Unlocking Investment Potentials In South Sudan

  • View
    16

  • Download
    0

Embed Size (px)

Text of Unlocking Investment Potentials In South Sudan

UNLOCKING INVESTMENT POTENTIALS FOR DEVELOPMENT IN SOUTH SUDAN

UNLOCKING INVESTMENT POTENTIALS FOR DEVELOPMENT IN SOUTH SUDAN(ACHIEVING SDG 1 NO POVERTY)

By JOY SILLO

Contents

Introduction

The new Sustainable Development Goals (SDGs) are unique in that theyre broader in their scope of eradicating all forms of poverty by calling for action by all countries, rich and poor, to promote prosperity while protecting the planet by 2030.

Introduction contThe World Bank defines poverty in absolute terms. The bank defines Extreme poverty as living on less than US$1.90 per day (purchasing power parity), and Moderate poverty as less than $3.10 a day. It has been estimated that in 2008, 1.4 billion people had consumption levels below US$1.25 a day and 2.7 billion lived on less than $2 a day.

Introduction contThe proportion of the developing world's population living in extreme economic poverty has fallen from 28 % in 1990 to 21 %t in 2001, although much of the improvement has occurred in East and South Asia. In Sub-Saharan Africa however, the GDP/capita shrank with 14 %, and extreme poverty increased from 41 % in 1981 to 46 % in 2001Other regions have seen little or no change.

Introduction contAlthough poverty rates have declined in some regions, progress has been uneven;The reduction in extreme poverty between 2012 and 2013 was mainly driven by East Asia and Pacific (71 million fewer poor) notably China and Indonesiaand South Asia (37 million fewer poor) notably India.Half of the extreme poor live in Sub-Saharan Africa. The number of poor in the region fell only by 4 million with 389 million people living on less than US$1.90 a day in 2013, more than all the other regions combined.A vast majority of the global poor live in rural areas and are poorly educated, mostly employed in the agricultural sector, and over half are under 18 years of age.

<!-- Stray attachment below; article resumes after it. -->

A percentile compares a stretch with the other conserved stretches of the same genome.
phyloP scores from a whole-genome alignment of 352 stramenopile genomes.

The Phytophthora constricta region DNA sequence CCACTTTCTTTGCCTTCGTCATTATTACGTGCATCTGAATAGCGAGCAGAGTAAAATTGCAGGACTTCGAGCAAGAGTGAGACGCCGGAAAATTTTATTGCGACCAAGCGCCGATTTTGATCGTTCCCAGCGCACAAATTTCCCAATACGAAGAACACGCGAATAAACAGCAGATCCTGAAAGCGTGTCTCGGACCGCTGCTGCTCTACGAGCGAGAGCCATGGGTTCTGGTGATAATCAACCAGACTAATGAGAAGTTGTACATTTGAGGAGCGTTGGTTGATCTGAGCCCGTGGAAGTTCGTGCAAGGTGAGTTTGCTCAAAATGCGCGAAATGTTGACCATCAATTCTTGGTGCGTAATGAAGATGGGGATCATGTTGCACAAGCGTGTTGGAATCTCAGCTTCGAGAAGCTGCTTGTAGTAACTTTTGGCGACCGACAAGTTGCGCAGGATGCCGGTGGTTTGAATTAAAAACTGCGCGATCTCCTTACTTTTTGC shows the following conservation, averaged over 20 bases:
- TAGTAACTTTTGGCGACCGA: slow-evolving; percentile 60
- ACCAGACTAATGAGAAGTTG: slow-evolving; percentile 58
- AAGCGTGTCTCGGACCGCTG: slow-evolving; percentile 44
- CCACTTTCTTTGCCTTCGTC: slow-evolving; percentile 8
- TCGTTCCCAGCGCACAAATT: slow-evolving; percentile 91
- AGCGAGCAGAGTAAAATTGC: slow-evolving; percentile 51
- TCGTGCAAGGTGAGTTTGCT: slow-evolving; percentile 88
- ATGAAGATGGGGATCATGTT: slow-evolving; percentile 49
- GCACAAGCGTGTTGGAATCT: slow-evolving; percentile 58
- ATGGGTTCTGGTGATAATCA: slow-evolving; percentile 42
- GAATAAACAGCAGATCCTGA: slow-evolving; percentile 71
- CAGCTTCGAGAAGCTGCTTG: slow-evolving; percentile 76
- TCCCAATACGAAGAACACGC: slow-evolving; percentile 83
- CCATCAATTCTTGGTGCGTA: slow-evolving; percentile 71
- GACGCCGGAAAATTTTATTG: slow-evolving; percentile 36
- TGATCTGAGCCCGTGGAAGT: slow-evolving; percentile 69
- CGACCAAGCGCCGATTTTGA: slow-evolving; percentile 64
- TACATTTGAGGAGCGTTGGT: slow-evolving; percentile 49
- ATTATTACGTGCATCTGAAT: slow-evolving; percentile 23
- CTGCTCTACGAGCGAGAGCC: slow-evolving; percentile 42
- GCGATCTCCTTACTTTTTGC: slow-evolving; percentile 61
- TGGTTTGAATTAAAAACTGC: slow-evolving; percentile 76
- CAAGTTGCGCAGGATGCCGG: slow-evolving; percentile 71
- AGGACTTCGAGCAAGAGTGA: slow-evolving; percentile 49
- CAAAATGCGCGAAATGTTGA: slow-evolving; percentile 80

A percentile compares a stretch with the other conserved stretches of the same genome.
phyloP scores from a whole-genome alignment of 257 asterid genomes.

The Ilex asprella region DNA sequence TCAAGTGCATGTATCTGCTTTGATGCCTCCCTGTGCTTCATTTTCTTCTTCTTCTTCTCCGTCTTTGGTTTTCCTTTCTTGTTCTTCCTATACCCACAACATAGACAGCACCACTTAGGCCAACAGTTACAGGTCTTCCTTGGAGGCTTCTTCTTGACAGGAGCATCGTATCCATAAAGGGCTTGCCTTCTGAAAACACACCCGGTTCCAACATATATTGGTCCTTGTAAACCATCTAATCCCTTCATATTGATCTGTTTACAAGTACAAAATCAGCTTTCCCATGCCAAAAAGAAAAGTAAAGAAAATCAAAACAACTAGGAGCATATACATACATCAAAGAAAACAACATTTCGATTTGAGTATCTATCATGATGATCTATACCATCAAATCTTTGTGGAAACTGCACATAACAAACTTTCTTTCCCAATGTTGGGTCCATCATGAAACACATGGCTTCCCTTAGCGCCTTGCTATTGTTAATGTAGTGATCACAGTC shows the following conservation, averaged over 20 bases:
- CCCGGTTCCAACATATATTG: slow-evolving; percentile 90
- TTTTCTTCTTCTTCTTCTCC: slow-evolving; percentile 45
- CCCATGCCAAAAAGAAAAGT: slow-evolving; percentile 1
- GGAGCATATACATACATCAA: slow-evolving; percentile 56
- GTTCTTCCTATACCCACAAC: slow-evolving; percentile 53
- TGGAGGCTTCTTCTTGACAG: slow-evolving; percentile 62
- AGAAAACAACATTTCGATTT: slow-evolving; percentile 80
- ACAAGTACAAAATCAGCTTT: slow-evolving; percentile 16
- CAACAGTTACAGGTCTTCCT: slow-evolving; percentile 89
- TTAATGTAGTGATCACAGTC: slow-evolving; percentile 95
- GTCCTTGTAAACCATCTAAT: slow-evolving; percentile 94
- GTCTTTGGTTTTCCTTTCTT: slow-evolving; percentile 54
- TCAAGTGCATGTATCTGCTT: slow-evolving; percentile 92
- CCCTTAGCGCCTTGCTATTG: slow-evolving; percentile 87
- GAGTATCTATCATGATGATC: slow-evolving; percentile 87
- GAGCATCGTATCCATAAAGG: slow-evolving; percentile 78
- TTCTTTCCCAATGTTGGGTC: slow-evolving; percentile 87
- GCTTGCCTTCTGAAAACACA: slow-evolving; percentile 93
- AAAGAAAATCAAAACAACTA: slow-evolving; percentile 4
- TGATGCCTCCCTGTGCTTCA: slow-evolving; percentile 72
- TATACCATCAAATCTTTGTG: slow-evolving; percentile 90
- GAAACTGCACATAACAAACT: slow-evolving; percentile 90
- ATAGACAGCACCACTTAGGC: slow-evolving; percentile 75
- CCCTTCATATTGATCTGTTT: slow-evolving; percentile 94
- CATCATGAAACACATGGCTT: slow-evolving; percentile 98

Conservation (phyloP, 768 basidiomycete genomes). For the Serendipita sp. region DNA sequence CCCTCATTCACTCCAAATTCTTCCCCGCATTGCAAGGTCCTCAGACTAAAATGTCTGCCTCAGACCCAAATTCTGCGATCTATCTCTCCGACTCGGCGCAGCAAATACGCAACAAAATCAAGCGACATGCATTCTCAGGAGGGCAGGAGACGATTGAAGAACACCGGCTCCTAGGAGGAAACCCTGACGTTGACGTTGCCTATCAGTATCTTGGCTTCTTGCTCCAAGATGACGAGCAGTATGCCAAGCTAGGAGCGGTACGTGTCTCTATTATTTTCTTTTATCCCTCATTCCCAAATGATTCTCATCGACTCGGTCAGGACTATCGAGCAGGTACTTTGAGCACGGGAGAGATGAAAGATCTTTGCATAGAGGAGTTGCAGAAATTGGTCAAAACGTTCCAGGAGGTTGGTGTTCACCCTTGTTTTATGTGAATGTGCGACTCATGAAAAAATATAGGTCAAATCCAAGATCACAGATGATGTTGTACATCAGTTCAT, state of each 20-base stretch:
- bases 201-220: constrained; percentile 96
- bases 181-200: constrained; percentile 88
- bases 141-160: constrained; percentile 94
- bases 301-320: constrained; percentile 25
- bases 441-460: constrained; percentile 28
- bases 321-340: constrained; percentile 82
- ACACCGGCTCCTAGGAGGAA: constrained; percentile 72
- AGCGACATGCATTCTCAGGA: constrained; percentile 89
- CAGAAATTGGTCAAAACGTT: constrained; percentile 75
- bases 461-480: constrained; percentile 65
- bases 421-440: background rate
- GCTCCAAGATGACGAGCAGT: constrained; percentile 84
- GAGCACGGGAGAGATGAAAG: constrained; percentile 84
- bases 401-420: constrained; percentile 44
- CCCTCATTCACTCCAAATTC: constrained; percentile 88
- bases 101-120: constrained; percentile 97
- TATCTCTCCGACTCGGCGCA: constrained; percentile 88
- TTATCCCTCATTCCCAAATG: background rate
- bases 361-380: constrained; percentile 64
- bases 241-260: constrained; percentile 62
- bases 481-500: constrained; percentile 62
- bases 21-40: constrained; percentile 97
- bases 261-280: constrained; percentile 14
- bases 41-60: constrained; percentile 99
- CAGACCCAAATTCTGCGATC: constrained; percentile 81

Introduction contThe work to end extreme poverty is far from over, and a number of challenges remain.It is becoming even more difficult to reach those remaining in extreme poverty, who often live in fragile contexts and remote areas. Access to good schools, healthcare, electricity, safe water and other critical services remains elusive for many people, often determined by socioeconomic status, gender, ethnicity, and geography

Photo Credit World Bank Group

Introduction contMoreover, for those who have been able to move out of poverty, progress is often temporary: economic shocks, food insecurity and climate change threaten to rob them of their hard-won gains and force them back into poverty.

It will be critical to find ways to tackle these issues as we make progress toward 2030.

Photo Credit World Bank Group

Poverty in South SudanEconomic Overview:The negative impact of the war in South Sudan continues to be felt on the lives of the people and the quality of life they have access to, despite the end of the war years ago.

According to a recent survey undertaken by the Government of South Sudan, 50.5% of the population lives below the national poverty line which was defined as a level of consumption of less than SDG 73 per month ($31.60 per month, or about $1 a day)

In rural areas, the incidence of poverty is about 55%, compared with about 24% in urban areas (see Table 1.1).

Photo Credit World Bank GroupIndicatorSouthLow incomeLower middleSub-SaharanSudanincomeincomeAfricacountriescountriesPopulation (millions)8,6152 3522 475743Gross national income per capita ($)1 050585 1923746Population density (persons per km2)13836331Incidence of poverty (% of population)National average50.641.1Urban average24.4Rural average55.4Demographic indicatorsTotal fertility (births per woman)6.23.62.15.3Crude birth rate (per 1 000 people)46291640Crude death rate (per 1 000 people)1110717Life expectancy at birth (years)59597147

Poverty in South Sudan According to the International Fund for Agricultural Development, economic activity and market development has been stalled by conflict-related disruptions and inadequate infrastructure.

Map 1.1 provides an overview of the spatial distribution of poverty in South Sudan.

The incidence of poverty is highest in the states of Northern Bahr el Ghazal with 76% of the population below the poverty line.

The lowest incidence of poverty is in the Upper Nile with 26% of the population below the poverty line.

The much lower level of poverty in urban areas, to a considerable extent, reflects the presence of relatively well paid government employees and people employed under international aid programs.

Photo Credit World Bank Group

Poverty in South SudanAvoiding protracted crisis requires recommitment to a political settlement and major fiscal adjustment.